A vast blue sky and summer storm clouds arch over a prairie landscape.
This is a place where you are out on the vast open plains, looking much as they would have appeared hundreds of years ago. This is big sky country, in southwest Saskatchewan. I shot this 360° panorama last Sunday, on a road I get to take every few years that is one of the great drives in western Canada.
Some years it is too wet and impassable. Other years it is too dry and closed because of the fire hazard.
This is the Gap Road, a mud track at times between the Saskatchewan and Alberta units of Cypress Hills Interprovincial Park. The road crosses private rangeland but the cattle are the only giveaway that this is a modern scene and not one from the 19th century.
In 1872 the British explorer and adventurer William Francis Butler crossed the prairies and northern plains in the last days of the buffalo culture, before the cattle and ranchers arrived. He called it then The Great Lone Land. You feel that sense in a place like this, out on the open treeless plains. 150 years ago great herds of bison roamed here. And it was here that the North West Mounted Police set up their first outpost in the area, at Fort Walsh, to stop the incursions of the American “wolfers.”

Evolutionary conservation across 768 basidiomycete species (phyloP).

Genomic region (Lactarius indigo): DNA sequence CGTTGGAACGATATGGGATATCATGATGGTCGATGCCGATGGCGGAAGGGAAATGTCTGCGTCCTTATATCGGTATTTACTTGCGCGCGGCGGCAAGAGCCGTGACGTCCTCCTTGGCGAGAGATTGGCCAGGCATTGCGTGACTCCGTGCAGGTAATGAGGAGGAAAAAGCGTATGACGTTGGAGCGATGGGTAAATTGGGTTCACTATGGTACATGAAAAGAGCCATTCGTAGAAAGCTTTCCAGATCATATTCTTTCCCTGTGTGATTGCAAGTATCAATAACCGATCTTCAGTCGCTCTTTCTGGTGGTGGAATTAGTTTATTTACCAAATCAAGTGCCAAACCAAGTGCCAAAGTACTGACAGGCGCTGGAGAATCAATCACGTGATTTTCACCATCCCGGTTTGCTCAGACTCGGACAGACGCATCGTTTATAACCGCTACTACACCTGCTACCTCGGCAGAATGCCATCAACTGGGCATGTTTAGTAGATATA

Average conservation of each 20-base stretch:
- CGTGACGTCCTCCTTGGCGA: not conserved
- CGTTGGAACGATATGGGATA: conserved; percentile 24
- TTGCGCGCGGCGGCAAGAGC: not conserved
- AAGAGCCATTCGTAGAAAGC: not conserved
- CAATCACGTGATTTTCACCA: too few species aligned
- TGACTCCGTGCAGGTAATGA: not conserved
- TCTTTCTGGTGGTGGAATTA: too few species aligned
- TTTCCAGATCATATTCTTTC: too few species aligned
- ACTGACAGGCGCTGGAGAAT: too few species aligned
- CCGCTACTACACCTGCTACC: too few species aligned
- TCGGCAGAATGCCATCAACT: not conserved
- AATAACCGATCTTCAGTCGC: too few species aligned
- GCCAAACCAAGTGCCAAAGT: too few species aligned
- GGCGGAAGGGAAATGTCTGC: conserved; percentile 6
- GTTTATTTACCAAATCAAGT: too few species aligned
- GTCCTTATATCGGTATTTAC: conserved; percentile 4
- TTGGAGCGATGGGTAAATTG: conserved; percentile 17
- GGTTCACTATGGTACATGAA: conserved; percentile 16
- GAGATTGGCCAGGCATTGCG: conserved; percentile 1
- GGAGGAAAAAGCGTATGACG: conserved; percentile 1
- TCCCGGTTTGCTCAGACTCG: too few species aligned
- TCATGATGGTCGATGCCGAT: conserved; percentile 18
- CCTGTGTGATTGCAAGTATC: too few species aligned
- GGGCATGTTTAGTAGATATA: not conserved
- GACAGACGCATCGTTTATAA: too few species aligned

The sky dominates the scene. I spent an hour here, shooting a time-lapse of the approaching thunderstorm, at right, coming toward me from miles away, until it filled the sky and threatened to turn the road back into mud.
It was a wonderful day spent crossing the prairies, and traveling back in time.
– Alan, August 16, 2013 / © 2013 Alan Dyer